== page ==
by Debbie Myers
As satisfying as eating a second (or third) slice of warmed pecan pie with vanilla ice cream (and whipped cream), Thanksgiving movies and specials are like comfort food – especially this year when many of us will not be surrounded by family. Here is a guide to some of my holiday favorites, as well as some new binge–worthy new favorites.
Wednesday (Nov. 25)
This Holiday classic takes me right back to childhood. A Charlie Brown Thanksgiving– originally aired on Nov. 20, 1973 and won an Emmy the following year. It was the tenth animated television special based on the popular comic strip Peanuts, by Charles Schultz. The special is available for free on AppleTV+ from Nov. 25 – 27. No subscription needed.
Thursday (Nov. 26)
Although the holiday parades have been scaled back due to virus precautions, Thanksgiving morning would not be the same without parades and celebrations. You can watch the Macy’s Thanksgiving Day Parade- 9 a.m. ET on NBC and The CBS Thanksgiving Day Celebration – 9 a.m. ET on CBS
Friday (Nov. 27)
All Is Calm: The Christmas Truce of 1914 – check local listings, PBS
Grandma Got Run Over by a Reindeer – 8 p.m. ET on CW
Santa Claus Is Comin’ to Town – 8 p.m. ET on ABC
Frosty the Snowman - 8 p.m. ET on CBS
Saturday (Nov. 28)
Robbie the Reindeer: Legend of the Lost Tribe - 8:30 p.m. ET on CBS
The Story of Santa Claus - 9 p.m. ET on CBS [vc_separator][vc_column_text]Other Great Movies and Shows You Can Watch Anytime
Thanks to streaming services, programming is available to watch anywhere at any time. Here are some of my favorite shows and movies to binge on over the holiday weekend.
One of my favorite programming genres to watch is historical fiction. I watch them from all around on the world. I just finished watching the fourth season of The Crown, which recently launched on Netflix. I have enjoyed each season. Season Four starts in the 80’s, so Princess Diana and Margaret Thatcher are two of the central characters. I personally do not like the one dimensional almost cartoonish way Prime Minister Thatcher is portrayed this season, but if you can look past that, it’s a great story. After you watch the series you can learn more about Princess Diana by watching the documentary Diana in Her Own Words, also on Netflix.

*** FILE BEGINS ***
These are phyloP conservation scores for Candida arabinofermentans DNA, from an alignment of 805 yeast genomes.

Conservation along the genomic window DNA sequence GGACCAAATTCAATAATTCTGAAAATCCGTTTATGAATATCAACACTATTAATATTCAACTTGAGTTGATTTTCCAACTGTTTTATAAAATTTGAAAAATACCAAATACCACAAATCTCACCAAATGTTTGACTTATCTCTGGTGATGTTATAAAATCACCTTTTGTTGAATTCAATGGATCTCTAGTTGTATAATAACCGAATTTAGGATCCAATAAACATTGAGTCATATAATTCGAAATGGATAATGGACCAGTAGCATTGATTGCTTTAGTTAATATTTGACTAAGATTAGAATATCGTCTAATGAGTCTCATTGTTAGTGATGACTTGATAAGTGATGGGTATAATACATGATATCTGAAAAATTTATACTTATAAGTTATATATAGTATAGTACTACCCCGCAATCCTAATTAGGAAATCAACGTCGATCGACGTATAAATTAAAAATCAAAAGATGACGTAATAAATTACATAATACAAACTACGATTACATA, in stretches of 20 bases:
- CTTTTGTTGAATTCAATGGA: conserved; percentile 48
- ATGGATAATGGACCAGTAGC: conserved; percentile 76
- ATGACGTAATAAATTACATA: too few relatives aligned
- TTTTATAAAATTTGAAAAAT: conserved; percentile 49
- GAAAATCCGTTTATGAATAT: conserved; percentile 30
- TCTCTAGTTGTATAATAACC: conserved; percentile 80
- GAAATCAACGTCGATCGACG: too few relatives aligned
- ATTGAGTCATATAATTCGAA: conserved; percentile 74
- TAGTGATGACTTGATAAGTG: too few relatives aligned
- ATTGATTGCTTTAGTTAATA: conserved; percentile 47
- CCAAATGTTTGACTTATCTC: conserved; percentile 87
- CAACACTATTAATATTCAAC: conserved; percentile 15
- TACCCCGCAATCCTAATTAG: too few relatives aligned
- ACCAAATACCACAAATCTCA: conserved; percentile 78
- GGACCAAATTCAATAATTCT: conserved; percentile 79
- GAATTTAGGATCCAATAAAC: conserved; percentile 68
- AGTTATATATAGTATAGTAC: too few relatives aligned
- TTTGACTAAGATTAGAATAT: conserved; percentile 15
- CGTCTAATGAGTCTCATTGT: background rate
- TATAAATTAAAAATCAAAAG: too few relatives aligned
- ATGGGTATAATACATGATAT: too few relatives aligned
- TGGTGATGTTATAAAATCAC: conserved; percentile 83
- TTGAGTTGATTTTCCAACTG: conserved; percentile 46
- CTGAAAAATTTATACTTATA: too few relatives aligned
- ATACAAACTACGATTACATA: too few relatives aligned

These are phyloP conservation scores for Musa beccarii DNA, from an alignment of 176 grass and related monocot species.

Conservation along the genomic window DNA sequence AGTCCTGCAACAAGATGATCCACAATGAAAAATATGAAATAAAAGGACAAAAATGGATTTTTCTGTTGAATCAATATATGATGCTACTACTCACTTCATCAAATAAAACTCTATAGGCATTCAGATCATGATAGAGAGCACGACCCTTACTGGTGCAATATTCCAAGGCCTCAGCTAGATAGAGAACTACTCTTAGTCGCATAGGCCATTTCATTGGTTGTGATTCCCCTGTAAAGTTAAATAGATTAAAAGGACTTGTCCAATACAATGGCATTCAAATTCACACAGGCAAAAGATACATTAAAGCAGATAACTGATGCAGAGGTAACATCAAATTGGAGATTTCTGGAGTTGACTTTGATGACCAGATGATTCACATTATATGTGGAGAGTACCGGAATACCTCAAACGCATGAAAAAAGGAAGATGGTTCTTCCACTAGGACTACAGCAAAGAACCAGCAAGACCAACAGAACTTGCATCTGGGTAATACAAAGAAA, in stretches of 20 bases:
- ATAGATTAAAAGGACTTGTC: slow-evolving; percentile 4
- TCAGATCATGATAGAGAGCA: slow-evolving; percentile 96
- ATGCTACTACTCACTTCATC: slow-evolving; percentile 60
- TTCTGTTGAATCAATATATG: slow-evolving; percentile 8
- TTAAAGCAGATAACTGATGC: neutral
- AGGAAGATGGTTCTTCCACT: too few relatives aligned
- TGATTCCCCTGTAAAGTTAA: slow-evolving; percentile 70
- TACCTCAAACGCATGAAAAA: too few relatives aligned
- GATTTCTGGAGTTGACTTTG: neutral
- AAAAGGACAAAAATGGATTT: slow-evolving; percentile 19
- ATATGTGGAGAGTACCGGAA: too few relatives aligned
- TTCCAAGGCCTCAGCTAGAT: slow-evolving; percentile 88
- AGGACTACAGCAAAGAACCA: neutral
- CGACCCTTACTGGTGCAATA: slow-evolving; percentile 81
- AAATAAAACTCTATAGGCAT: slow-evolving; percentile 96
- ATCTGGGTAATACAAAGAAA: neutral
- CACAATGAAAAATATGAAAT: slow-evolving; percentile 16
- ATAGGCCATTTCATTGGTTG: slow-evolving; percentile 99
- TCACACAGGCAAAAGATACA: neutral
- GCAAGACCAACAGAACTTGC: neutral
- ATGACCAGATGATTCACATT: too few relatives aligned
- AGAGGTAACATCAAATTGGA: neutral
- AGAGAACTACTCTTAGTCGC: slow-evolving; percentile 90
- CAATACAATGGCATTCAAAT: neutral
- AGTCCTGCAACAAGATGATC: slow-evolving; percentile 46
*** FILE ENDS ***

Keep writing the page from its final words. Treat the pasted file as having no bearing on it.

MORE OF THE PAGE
The Blindside – (2009)
Sandra Bullock won an Oscar for her role in this biographical sports drama. Beautifully written and acted, it’s hard not to get choked up while watching Michael Oher — a homeless 17-year-old — have Thanksgiving dinner for the first time with the Tuohys, the family that takes him. It’s the turning point in the film. Available on Amazon Prime.
Planes, Trains and Automobiles – (1987)
John Hughes wrote and directed this Thanksgiving classic starring Steve Martin and John Candy who are brilliant together. Funny and touching, the film offers a lesson we can embrace into our lives. Available on Amazon Prime.
You Got Mail – (1998)
A romantic comedy favorite. Though they may fall in love online, Kathleen Kelly (Meg Ryan) and Joe Fox (Tom Hanks) are rivals in real life — on the supermarket line, especially. You’ve Got Mail‘s iconic Thanksgiving grocery store scene, in which Joe steps in for a cashless Kathleen after she mistakenly rings up her items in a cash-only line, is classic. Available on for streaming on Amazon Prime, Hulu, or HBO Max.
Grumpy Old Men – (1993)
The great Walter Matthau and Jack Lemon are two old neighbors who haven’t gotten along ever since they were children. Enter Ann Margret as a new neighbor and mutual love interest. Great storyline and one funny Thanksgiving scene. Available on Amazon Prime.
Addams Family Values – (1993)
A Thanksgiving guilty pleasure. Some may think of Halloween as the right time to watch the Addams Family movies, but I love the Thanksgiving pageant scene in the film. A humorous and macabre take on the first Thanksgiving. Available on Netflix and Amazon Prime
Avalon – (1990)
For fans of director Barry Levinson, this is a classic movie and one of my top ten favorite films. The story is set in the ’40s and ’50s, eras of change, and its impact on family. Great Thanksgiving scene. Available on Amazon Prime and other streaming services.
Miracle on 34th Street – (1947)
While this story keeps being remade throughout the years, my favorite version is the 1947 film starring a young Natalie Wood and Edmund Gwenn. Although many people think of the Miracle on 34th Street as a Christmas story, the film actually opens during the Macy’s Thanksgiving Parade. Available on many platforms including Amazon Prime and Public Domain Tube.
Babes in Toyland – (1934)
Also known as March of the Wooden Soldiers, this classic film is aired as an annual Thanksgiving family tradition in my home. The movie stars Laurel and Hardy. Early film making and special effects at its’ cheesy best. Will make you feel nostalgic. Available on many streaming platforms including PlutoTV for free and Amazon Prime for under $1.00.
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